It is the policy of this University not to interfere with an individual’s right to free speech as expressed in the Constitution of the United States and the Constitution of the State of Nevada. However, it is also the policy of the university to provide a suitable environment for its faculty, staff, and students to study, conduct research, and perform their other activities without undue interference or disturbance. Therefore, the University has designated certain areas for these activities and will require any and all individuals, without regard to the content of their activities, to confine such activities to these areas. These areas include the Academic Mall from the sidewalk immediately north of the Alumni Amphitheater to the foot of the steps at the Performing Arts Center plaza; the East-West Mall from the east sidewalk of the Academic Mall to the eastern edge of the McDermott Physical Education Building plaza; the Alumni Walk from the Lied Library to the south end of the walk where it empties into the Thomas and Mack Center parking lot. Not included are the Dickinson Plaza at the Lied Library and the interior courtyard (above the steps connecting the courtyard to the Alumni Walk) of the Classroom Building Complex. … Any individual observed on the University grounds conducting expressive activities in an undesignated area will be approached by a university employee and will be courteously asked to move to one of the designated areas to continue their activities.
The following behaviors, for example, contradict the values of the University community and are subject to action under this Statement. … Sexually harassing another person as defined by the University’s Standard Practice Guide 201.89.
This form should be used to report any event believed to have been hate- or bias-motivated and that happened to you at Macalester College or in the Twin Cities area. Your responses can be anonymous unless you chose to include identifying information on this form. … Nature of Incident (check all that apply): Derogatory jokes or comments based on a social identity (race, religion, sex, ability, religion, etc.) ….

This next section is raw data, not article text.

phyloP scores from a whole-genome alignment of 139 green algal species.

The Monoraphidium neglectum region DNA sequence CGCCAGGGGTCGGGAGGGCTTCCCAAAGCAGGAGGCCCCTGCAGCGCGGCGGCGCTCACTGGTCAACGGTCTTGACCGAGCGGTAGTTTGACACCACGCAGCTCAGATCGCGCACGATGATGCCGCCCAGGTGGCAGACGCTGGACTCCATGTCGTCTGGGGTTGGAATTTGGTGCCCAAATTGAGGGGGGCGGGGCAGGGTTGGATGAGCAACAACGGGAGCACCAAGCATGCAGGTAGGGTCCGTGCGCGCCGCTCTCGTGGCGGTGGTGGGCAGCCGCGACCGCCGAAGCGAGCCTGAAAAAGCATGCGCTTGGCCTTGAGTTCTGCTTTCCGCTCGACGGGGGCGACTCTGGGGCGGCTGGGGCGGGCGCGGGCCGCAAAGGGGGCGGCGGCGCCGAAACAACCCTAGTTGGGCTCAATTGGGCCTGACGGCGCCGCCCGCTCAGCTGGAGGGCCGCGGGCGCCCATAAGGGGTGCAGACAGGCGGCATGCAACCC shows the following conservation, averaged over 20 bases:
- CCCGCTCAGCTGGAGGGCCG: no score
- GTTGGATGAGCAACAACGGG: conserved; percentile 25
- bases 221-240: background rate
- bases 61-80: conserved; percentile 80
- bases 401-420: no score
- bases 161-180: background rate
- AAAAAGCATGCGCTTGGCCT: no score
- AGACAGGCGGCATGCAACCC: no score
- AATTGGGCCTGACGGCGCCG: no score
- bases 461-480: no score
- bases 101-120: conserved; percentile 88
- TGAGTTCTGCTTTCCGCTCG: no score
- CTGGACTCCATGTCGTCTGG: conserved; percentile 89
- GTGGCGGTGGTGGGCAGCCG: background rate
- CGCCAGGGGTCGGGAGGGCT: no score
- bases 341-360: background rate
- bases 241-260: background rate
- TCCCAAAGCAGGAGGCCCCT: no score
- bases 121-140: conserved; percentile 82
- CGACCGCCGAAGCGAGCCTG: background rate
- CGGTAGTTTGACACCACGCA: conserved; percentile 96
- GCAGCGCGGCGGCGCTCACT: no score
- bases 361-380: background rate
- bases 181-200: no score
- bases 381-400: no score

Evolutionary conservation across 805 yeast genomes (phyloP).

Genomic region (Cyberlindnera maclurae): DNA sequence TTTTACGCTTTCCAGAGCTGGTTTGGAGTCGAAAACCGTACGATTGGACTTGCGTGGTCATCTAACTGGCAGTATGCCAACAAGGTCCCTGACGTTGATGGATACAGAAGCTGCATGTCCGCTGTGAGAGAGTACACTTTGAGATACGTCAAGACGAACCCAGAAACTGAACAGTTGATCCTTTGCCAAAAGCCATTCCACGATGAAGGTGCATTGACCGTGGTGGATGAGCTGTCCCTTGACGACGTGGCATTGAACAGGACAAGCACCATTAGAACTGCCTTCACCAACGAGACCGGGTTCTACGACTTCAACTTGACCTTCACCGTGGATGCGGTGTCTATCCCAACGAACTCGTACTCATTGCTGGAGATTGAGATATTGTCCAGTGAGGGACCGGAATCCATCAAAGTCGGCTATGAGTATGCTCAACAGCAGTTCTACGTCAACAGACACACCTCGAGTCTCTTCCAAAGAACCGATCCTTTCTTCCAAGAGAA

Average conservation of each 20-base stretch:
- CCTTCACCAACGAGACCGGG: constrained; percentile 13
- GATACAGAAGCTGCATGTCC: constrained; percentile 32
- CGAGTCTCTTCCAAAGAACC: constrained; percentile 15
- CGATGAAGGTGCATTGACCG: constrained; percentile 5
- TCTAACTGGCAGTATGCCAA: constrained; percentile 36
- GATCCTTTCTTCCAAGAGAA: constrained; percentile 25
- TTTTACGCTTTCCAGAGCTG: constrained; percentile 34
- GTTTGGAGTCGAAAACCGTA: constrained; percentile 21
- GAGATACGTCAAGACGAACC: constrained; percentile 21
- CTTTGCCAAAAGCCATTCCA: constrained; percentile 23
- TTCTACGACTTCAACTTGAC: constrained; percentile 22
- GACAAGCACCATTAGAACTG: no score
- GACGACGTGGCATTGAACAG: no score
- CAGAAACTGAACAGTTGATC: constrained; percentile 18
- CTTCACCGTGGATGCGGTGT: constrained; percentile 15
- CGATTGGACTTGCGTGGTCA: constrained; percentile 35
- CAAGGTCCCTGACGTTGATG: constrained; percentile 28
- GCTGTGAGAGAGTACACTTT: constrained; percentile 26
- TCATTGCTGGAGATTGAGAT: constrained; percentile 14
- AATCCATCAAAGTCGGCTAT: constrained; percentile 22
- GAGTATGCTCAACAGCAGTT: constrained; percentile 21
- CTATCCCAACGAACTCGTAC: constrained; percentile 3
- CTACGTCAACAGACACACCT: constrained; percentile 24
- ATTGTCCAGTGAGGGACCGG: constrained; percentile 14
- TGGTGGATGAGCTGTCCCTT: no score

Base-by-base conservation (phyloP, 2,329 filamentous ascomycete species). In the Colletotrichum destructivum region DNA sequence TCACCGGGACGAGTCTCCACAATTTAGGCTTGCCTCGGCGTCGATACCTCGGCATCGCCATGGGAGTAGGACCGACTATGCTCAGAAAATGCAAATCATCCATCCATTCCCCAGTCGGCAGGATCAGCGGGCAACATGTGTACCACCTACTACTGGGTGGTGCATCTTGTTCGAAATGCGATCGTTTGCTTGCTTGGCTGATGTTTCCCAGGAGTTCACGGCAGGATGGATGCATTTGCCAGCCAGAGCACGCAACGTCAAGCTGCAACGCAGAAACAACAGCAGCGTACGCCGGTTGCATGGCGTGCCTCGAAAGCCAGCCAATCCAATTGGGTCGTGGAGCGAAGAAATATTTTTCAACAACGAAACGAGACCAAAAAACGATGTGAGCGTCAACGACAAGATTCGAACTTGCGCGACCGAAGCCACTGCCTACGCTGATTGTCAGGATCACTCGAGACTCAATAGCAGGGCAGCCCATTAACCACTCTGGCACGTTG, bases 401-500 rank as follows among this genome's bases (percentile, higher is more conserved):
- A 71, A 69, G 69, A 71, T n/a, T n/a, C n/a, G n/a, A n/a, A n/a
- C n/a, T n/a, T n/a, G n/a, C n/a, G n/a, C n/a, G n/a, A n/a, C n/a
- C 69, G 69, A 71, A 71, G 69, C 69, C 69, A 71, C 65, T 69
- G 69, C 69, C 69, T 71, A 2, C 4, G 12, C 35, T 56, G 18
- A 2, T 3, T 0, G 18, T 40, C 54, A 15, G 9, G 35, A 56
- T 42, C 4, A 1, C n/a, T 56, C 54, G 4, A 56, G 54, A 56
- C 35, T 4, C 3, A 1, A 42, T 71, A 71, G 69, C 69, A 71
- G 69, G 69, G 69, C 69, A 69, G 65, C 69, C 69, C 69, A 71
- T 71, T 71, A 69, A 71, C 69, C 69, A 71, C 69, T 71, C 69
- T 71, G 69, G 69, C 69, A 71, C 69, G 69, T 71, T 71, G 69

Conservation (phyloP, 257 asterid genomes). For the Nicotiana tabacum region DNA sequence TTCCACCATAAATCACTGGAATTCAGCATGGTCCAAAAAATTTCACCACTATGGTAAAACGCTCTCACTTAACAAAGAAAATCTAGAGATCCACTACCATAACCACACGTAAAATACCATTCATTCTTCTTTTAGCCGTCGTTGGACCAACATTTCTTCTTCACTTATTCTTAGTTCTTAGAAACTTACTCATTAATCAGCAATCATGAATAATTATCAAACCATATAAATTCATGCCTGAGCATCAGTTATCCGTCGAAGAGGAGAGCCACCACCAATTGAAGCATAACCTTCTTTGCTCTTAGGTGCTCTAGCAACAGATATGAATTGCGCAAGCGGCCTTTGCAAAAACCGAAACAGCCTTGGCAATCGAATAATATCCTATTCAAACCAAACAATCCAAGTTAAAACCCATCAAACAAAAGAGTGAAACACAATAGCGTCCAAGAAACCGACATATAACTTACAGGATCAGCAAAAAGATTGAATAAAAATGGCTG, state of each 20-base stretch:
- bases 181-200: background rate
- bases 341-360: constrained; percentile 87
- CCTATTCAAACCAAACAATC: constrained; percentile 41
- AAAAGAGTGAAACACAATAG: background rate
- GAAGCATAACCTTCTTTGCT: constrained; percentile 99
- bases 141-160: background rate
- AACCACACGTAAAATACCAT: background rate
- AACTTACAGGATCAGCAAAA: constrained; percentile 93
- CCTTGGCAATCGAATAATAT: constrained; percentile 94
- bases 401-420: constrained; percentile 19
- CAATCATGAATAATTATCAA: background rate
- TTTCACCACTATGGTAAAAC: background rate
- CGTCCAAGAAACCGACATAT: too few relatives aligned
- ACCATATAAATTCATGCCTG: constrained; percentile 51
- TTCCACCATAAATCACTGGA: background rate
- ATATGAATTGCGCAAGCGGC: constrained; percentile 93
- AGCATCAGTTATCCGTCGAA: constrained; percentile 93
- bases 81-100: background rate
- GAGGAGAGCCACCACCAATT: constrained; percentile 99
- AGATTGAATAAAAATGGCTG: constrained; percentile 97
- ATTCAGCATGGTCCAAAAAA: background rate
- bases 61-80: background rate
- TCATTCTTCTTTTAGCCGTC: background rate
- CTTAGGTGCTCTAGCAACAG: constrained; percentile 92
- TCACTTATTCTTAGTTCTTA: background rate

Harassing or threatening any person so as to interfere with that person’s ability to sleep, study, or be present in one’s own room or residence hall.
Expressions of Bias: A general communication not directed toward a particular individual, which disparages a group of people on the basis of some characteristic ….
The following list, while not exhaustive, characterizes unacceptable behavior which may be subject to disciplinary action: … Sending chain letters, advertisements, or solicitations of any type; Sending mass mailings to individuals who have not expressly agreed to be contacted in this manner.
Expressive activity on all university grounds is protected provided that it does not:
1. Unreasonably disrupt or interfere with university business;
2. Violate the legal rights of other persons, endanger their safety, or unreasonably disrupt, interfere,
or obstruct viewing or hearing an expressive activity of another person or group that is in
compliance with university policy;
3. Obstruct the ingress or egress to any university facility, or obstruct the use of any pedestrian
walkways, roadways, or fire lanes;
4. Unreasonably pose risk of damage to the environment (e.g., trees and other vegetation, wildlife) or
On University grounds generally open to the public (as defined in these regulations),
individuals, Authorized Student Governments, and Registered Campus Organizations
may assemble and engage in discussion or non-amplified speech, including the
solicitation of signatures on non-commercial petitions, provided that such activity does
not disrupt the orderly operation of the campus, or submit individuals to practices that
would make them involuntary audiences or place them in reasonable fear, as determined
by the University, for their personal safety.